GDPR: EU Sees More Data Breach Reports, Privacy ComplaintsIreland, France, Germany and UK Report Increases Since Privacy Law Took Effect
Privacy watchdogs in Europe say they are continuing to see an increase in data breach reports as well as privacy complaints.
That should be no surprise, because the EU on May 25 began enforcing its General Data Protection Regulation. Among its provisions, GDPR requires organizations that suffer a breach that may have exposed Europeans' personal information to notify relevant authorities (see: Europe Catches GDPR Breach Notification Fever).
The number of data breach reports filed since GDPR went into effect has hit about 3,500 in Ireland, over 4,600 in Germany, 6,000 in France and 8,000 in the U.K.
GDPR also gives Europeans the ability to file class-action lawsuits against breached organizations, and some law firms have already been exploring these types of actions.
And under article 77 of GDPR - "Right to complain to a supervisory authority" - Europeans can also file complaints with regulators about organizations' data protection practices, as they were also able to do before enactment of the new regulation. Regulators say these complaints have also been increasing.
Numerous national data protection authorities say they have seen an increase in both complaints as well as breach reports. But as information security expert Brian Honan has told Information Security Media Group, the increase in data breach reports does not mean there has been a surge in data breaches (see: Europe Catches GDPR Breach Notification Fever).
"What we are seeing is an increase in the reporting of the breaches that are happening," according to Honan, who heads Dublin-based cybersecurity firm BH Consulting. "So there is not necessarily an increase in the number of breaches since May 25, but rather we now have better visibility on data breaches."
Here's a sample of what European privacy watchdogs have been seeing.
Ireland's DPA, the Data Protection Commission, tells ISMG that as of Monday, it's received 2,476 complaints and 3,495 breach reports, although they involve both pre-GDPR and post-GDPR cases. "We have received complaints and breach notifications that relate to issues that occurred both post and pre-GDPR, and the pre-GDPR [before May 25] cases are therefore dealt with under the old legislation," says Graham Doyle, the head of communications.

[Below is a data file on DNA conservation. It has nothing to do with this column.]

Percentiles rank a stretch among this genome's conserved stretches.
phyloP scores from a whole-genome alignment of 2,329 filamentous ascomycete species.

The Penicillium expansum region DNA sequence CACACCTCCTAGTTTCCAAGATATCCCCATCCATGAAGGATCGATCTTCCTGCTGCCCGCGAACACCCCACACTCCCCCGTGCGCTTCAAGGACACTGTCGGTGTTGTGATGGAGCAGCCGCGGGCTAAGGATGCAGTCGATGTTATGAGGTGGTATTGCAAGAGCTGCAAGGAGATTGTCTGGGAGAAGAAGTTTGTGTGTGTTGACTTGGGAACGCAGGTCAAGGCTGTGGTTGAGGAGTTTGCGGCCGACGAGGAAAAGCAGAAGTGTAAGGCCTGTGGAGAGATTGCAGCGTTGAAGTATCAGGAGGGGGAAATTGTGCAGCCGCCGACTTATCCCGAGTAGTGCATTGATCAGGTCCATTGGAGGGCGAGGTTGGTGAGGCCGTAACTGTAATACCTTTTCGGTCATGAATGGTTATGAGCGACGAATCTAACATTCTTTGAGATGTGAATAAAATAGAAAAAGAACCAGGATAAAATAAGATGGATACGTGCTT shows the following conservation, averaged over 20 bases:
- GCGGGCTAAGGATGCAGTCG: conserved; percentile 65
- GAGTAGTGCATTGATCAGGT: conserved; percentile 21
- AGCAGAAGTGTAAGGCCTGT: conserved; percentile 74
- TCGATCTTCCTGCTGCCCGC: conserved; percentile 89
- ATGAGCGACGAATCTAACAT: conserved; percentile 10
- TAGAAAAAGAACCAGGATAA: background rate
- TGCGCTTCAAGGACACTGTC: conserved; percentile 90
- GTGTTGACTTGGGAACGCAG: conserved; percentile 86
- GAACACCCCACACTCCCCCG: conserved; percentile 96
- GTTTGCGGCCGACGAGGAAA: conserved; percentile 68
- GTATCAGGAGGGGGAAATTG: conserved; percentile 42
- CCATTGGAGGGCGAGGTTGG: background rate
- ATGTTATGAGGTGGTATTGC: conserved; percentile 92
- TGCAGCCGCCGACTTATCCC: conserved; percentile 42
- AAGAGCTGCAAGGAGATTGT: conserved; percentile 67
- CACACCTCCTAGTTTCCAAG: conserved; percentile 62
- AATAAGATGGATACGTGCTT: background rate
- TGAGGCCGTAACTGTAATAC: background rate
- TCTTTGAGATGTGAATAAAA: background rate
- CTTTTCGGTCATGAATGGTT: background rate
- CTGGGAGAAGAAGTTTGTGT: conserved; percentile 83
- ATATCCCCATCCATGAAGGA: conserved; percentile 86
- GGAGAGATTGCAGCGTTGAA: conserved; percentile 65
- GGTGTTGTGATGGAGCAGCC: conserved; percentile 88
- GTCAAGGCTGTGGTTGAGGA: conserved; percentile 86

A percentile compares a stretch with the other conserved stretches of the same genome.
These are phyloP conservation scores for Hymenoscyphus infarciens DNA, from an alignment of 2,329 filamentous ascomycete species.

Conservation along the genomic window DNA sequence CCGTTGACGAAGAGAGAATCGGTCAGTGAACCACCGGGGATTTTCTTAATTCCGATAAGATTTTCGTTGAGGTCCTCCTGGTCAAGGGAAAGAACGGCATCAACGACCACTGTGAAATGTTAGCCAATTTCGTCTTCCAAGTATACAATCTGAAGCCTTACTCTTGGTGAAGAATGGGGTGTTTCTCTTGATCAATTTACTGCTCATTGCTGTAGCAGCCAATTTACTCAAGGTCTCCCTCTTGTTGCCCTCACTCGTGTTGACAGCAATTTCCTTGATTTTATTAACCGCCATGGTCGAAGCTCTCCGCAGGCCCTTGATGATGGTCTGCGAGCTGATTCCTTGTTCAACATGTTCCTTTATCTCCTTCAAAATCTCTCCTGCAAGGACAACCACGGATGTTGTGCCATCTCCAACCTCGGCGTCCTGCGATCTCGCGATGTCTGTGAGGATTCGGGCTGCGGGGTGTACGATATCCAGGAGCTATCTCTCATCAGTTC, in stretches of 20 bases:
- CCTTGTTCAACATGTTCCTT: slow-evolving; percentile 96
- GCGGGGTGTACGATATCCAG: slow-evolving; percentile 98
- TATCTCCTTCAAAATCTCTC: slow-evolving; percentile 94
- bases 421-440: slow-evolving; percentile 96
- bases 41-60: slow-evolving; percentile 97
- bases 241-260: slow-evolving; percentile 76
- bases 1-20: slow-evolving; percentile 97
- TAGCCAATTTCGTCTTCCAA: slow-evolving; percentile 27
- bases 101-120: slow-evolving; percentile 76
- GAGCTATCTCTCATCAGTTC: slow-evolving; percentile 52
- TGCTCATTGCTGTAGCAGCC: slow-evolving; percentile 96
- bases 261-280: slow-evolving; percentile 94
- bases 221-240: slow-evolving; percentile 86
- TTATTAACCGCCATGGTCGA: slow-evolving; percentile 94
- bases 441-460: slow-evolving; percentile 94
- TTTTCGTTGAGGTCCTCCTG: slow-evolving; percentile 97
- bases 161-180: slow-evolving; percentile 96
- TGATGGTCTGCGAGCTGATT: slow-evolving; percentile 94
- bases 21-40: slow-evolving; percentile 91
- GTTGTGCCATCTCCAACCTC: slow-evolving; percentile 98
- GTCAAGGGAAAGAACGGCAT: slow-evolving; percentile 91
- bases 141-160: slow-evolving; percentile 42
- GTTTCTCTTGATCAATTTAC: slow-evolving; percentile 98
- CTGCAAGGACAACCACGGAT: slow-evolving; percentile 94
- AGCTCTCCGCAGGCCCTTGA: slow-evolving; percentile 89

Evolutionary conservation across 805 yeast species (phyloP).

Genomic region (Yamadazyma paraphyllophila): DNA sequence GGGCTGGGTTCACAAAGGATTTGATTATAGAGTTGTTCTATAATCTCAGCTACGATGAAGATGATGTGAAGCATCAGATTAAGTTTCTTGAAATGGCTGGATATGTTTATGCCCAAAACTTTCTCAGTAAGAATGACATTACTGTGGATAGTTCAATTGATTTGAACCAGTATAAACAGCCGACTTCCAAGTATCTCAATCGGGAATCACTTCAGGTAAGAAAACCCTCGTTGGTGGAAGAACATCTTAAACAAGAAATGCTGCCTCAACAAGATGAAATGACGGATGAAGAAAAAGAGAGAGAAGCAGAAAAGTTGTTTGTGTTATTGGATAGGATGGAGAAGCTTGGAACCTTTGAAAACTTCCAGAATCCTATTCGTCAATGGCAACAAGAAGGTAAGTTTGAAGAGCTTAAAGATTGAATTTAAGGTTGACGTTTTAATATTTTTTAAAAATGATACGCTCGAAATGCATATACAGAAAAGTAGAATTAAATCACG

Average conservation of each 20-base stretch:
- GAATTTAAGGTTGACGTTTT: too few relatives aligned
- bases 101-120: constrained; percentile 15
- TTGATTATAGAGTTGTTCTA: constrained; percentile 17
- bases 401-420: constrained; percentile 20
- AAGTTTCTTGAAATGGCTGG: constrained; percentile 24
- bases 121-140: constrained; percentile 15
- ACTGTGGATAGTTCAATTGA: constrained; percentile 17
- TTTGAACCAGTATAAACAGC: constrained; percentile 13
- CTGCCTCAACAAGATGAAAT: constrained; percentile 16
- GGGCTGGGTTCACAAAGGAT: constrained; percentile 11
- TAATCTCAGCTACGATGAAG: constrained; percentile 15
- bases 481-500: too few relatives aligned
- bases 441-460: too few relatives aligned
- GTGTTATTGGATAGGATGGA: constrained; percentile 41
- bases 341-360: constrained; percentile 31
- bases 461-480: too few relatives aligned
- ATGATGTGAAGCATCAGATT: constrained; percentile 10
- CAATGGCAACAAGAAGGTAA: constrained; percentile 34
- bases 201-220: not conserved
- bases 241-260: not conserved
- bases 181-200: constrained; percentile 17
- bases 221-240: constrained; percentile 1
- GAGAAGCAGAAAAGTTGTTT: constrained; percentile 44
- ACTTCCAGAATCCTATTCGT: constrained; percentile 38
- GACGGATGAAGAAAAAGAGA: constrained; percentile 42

- Total complaints received: 2,476
- GDPR applies: 1,575
- Old legislation applies: 901
- Total breach reports: 3,495
- GDPR applies: 3,105
- Old legislation applies: 390
In 2017, the DPC received an average of 230 data breach reports and 220 complaints per month. Since GDPR came into effect, however, it's seen a monthly average of 500 breach reports and 354 complaints.
"As you can see, there has been a significant increase in the volumes of both breaches and complaints to the DPC since May 25," Doyle says.
Germany's DPA, the Federal Commissioner for Data Protection and Freedom of Information, or BfDI, tells ISMG that as of Oct. 31, it received:
- Complaints: 1,914;
- Data breach notifications: 4,667.
In some cases, breach reports and complaints may be filed with any of the DPAs in Germany's 16 federal states. As of Sept. 5, BfDI says the total numbers seen across all federal and state DPAs included:
- Complaints: 11,017;
- Data breach notifications: 6,156.
France's DPA, the Commission nationale de l'information et des libertés, aka CNIL, tells ISMG that since GDPR enforcement began on May 25, through Nov. 23, it has received: